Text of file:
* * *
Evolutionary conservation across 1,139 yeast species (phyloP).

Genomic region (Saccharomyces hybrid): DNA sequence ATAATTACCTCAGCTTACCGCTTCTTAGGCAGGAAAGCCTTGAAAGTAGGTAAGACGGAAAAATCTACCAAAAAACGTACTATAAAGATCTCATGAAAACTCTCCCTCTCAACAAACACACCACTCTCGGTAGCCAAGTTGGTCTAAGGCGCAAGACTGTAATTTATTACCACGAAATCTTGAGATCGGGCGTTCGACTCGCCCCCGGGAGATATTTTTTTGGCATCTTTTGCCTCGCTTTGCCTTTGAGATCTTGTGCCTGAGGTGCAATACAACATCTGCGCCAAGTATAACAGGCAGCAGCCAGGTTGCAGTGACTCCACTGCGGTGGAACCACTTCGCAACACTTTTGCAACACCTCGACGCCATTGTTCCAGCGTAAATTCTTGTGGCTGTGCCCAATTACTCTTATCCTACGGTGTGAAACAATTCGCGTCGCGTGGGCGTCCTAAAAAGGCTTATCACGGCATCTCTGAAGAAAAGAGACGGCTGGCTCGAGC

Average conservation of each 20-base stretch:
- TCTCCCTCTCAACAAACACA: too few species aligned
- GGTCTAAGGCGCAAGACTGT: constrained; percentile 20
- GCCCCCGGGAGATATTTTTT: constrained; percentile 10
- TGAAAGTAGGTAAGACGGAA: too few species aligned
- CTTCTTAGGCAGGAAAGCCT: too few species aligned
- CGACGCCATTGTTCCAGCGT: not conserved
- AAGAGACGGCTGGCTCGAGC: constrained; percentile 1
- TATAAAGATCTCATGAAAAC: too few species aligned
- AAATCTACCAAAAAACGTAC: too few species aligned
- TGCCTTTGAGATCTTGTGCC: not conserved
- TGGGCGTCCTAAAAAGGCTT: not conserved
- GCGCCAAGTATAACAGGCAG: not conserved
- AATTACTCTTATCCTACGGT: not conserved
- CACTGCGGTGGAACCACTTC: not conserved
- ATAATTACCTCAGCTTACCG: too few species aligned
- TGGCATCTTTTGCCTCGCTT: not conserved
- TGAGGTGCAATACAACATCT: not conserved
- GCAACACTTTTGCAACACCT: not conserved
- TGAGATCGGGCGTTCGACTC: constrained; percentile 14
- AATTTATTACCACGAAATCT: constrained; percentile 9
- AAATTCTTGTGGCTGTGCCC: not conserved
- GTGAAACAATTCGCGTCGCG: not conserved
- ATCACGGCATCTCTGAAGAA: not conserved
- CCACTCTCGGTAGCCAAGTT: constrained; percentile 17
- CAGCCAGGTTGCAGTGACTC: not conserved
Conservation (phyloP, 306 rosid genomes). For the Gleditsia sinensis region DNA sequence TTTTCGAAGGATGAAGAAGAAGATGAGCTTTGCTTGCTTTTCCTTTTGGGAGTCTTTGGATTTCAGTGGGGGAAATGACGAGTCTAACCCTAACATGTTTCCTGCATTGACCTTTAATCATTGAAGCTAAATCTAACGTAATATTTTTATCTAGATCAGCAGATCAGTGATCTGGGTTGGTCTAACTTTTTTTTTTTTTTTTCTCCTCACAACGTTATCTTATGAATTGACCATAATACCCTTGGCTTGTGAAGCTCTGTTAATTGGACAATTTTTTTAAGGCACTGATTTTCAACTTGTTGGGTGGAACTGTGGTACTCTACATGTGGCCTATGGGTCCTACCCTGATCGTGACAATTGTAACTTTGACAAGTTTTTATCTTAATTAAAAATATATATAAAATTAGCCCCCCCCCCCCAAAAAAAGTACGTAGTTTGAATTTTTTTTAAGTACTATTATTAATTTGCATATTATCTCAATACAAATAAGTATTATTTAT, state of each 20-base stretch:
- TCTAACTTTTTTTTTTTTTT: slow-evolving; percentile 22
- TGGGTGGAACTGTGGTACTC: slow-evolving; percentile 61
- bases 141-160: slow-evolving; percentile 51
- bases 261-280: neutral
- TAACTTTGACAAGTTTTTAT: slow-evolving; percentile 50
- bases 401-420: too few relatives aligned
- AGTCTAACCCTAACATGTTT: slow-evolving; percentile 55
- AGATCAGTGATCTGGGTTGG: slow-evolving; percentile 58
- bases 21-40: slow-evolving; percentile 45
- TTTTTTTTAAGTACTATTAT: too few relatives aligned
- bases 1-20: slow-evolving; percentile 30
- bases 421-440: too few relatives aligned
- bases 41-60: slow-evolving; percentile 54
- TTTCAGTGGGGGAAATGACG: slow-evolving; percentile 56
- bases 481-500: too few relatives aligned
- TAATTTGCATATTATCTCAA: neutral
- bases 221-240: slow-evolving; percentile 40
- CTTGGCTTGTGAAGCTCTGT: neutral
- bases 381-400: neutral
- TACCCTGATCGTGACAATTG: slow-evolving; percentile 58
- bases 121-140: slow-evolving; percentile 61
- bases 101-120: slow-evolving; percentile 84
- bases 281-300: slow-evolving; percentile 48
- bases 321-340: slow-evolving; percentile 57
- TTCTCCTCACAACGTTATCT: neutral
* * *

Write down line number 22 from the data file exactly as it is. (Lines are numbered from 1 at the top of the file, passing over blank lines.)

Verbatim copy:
- TGAGATCGGGCGTTCGACTC: constrained; percentile 14